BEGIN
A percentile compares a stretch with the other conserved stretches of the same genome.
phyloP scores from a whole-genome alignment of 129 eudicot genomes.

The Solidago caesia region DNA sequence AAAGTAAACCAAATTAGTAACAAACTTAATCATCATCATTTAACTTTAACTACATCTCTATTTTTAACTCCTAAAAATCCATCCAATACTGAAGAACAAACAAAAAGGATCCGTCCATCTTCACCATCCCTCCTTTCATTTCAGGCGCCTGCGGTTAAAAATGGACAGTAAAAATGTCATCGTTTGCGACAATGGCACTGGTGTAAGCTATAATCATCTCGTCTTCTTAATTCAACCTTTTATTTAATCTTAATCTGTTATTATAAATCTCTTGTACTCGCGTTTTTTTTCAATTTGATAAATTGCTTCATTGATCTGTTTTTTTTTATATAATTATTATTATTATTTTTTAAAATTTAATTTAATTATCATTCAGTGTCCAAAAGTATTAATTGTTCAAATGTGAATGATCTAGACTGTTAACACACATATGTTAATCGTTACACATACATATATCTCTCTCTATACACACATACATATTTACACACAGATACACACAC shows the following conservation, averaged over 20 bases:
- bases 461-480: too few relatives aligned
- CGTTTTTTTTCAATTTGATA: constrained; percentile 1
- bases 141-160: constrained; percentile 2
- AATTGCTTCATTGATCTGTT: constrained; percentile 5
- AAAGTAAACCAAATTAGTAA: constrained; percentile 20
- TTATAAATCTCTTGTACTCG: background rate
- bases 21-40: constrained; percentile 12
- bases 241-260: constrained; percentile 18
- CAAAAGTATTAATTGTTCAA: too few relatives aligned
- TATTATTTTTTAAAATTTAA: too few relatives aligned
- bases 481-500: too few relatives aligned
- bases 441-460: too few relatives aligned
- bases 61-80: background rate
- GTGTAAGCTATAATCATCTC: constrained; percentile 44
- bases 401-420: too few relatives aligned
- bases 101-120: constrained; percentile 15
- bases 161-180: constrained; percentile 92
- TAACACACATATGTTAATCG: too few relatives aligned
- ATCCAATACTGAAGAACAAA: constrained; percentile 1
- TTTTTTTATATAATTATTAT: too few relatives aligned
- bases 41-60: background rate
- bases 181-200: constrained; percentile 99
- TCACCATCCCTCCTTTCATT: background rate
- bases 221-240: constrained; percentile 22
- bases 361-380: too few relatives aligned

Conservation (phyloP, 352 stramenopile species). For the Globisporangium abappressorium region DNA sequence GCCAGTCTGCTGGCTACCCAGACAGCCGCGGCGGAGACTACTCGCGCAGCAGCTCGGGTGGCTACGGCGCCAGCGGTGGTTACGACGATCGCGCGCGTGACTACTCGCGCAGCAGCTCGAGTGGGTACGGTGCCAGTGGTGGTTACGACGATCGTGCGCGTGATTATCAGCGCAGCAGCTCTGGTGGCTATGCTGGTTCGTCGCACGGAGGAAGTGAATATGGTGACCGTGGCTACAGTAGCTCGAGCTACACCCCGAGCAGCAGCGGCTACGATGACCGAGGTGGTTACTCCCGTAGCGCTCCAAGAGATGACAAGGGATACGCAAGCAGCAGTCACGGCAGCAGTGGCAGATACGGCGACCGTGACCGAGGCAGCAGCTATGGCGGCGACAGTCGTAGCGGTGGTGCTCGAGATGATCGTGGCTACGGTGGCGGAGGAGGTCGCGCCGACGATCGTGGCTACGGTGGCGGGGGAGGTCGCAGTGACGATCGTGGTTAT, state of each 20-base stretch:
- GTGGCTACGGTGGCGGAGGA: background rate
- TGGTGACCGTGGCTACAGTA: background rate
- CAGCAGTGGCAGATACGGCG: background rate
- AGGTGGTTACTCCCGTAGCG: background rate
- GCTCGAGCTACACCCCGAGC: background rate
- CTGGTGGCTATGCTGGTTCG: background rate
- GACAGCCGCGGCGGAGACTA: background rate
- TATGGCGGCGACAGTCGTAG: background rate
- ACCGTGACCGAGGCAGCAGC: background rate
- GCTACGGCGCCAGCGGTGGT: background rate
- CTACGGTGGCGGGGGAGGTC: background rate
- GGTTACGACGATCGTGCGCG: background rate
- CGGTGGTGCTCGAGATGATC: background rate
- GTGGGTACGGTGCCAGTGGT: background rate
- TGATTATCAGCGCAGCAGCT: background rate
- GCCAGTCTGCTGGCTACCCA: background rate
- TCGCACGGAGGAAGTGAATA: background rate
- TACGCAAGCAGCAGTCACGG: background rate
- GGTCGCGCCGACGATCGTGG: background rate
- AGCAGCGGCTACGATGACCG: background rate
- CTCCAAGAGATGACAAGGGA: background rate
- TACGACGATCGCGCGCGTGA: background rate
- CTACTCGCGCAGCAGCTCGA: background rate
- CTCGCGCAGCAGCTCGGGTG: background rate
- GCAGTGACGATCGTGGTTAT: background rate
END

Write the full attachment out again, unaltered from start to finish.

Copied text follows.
A percentile compares a stretch with the other conserved stretches of the same genome.
phyloP scores from a whole-genome alignment of 129 eudicot genomes.

The Solidago caesia region DNA sequence AAAGTAAACCAAATTAGTAACAAACTTAATCATCATCATTTAACTTTAACTACATCTCTATTTTTAACTCCTAAAAATCCATCCAATACTGAAGAACAAACAAAAAGGATCCGTCCATCTTCACCATCCCTCCTTTCATTTCAGGCGCCTGCGGTTAAAAATGGACAGTAAAAATGTCATCGTTTGCGACAATGGCACTGGTGTAAGCTATAATCATCTCGTCTTCTTAATTCAACCTTTTATTTAATCTTAATCTGTTATTATAAATCTCTTGTACTCGCGTTTTTTTTCAATTTGATAAATTGCTTCATTGATCTGTTTTTTTTTATATAATTATTATTATTATTTTTTAAAATTTAATTTAATTATCATTCAGTGTCCAAAAGTATTAATTGTTCAAATGTGAATGATCTAGACTGTTAACACACATATGTTAATCGTTACACATACATATATCTCTCTCTATACACACATACATATTTACACACAGATACACACAC shows the following conservation, averaged over 20 bases:
- bases 461-480: too few relatives aligned
- CGTTTTTTTTCAATTTGATA: constrained; percentile 1
- bases 141-160: constrained; percentile 2
- AATTGCTTCATTGATCTGTT: constrained; percentile 5
- AAAGTAAACCAAATTAGTAA: constrained; percentile 20
- TTATAAATCTCTTGTACTCG: background rate
- bases 21-40: constrained; percentile 12
- bases 241-260: constrained; percentile 18
- CAAAAGTATTAATTGTTCAA: too few relatives aligned
- TATTATTTTTTAAAATTTAA: too few relatives aligned
- bases 481-500: too few relatives aligned
- bases 441-460: too few relatives aligned
- bases 61-80: background rate
- GTGTAAGCTATAATCATCTC: constrained; percentile 44
- bases 401-420: too few relatives aligned
- bases 101-120: constrained; percentile 15
- bases 161-180: constrained; percentile 92
- TAACACACATATGTTAATCG: too few relatives aligned
- ATCCAATACTGAAGAACAAA: constrained; percentile 1
- TTTTTTTATATAATTATTAT: too few relatives aligned
- bases 41-60: background rate
- bases 181-200: constrained; percentile 99
- TCACCATCCCTCCTTTCATT: background rate
- bases 221-240: constrained; percentile 22
- bases 361-380: too few relatives aligned

Conservation (phyloP, 352 stramenopile species). For the Globisporangium abappressorium region DNA sequence GCCAGTCTGCTGGCTACCCAGACAGCCGCGGCGGAGACTACTCGCGCAGCAGCTCGGGTGGCTACGGCGCCAGCGGTGGTTACGACGATCGCGCGCGTGACTACTCGCGCAGCAGCTCGAGTGGGTACGGTGCCAGTGGTGGTTACGACGATCGTGCGCGTGATTATCAGCGCAGCAGCTCTGGTGGCTATGCTGGTTCGTCGCACGGAGGAAGTGAATATGGTGACCGTGGCTACAGTAGCTCGAGCTACACCCCGAGCAGCAGCGGCTACGATGACCGAGGTGGTTACTCCCGTAGCGCTCCAAGAGATGACAAGGGATACGCAAGCAGCAGTCACGGCAGCAGTGGCAGATACGGCGACCGTGACCGAGGCAGCAGCTATGGCGGCGACAGTCGTAGCGGTGGTGCTCGAGATGATCGTGGCTACGGTGGCGGAGGAGGTCGCGCCGACGATCGTGGCTACGGTGGCGGGGGAGGTCGCAGTGACGATCGTGGTTAT, state of each 20-base stretch:
- GTGGCTACGGTGGCGGAGGA: background rate
- TGGTGACCGTGGCTACAGTA: background rate
- CAGCAGTGGCAGATACGGCG: background rate
- AGGTGGTTACTCCCGTAGCG: background rate
- GCTCGAGCTACACCCCGAGC: background rate
- CTGGTGGCTATGCTGGTTCG: background rate
- GACAGCCGCGGCGGAGACTA: background rate
- TATGGCGGCGACAGTCGTAG: background rate
- ACCGTGACCGAGGCAGCAGC: background rate
- GCTACGGCGCCAGCGGTGGT: background rate
- CTACGGTGGCGGGGGAGGTC: background rate
- GGTTACGACGATCGTGCGCG: background rate
- CGGTGGTGCTCGAGATGATC: background rate
- GTGGGTACGGTGCCAGTGGT: background rate
- TGATTATCAGCGCAGCAGCT: background rate
- GCCAGTCTGCTGGCTACCCA: background rate
- TCGCACGGAGGAAGTGAATA: background rate
- TACGCAAGCAGCAGTCACGG: background rate
- GGTCGCGCCGACGATCGTGG: background rate
- AGCAGCGGCTACGATGACCG: background rate
- CTCCAAGAGATGACAAGGGA: background rate
- TACGACGATCGCGCGCGTGA: background rate
- CTACTCGCGCAGCAGCTCGA: background rate
- CTCGCGCAGCAGCTCGGGTG: background rate
- GCAGTGACGATCGTGGTTAT: background rate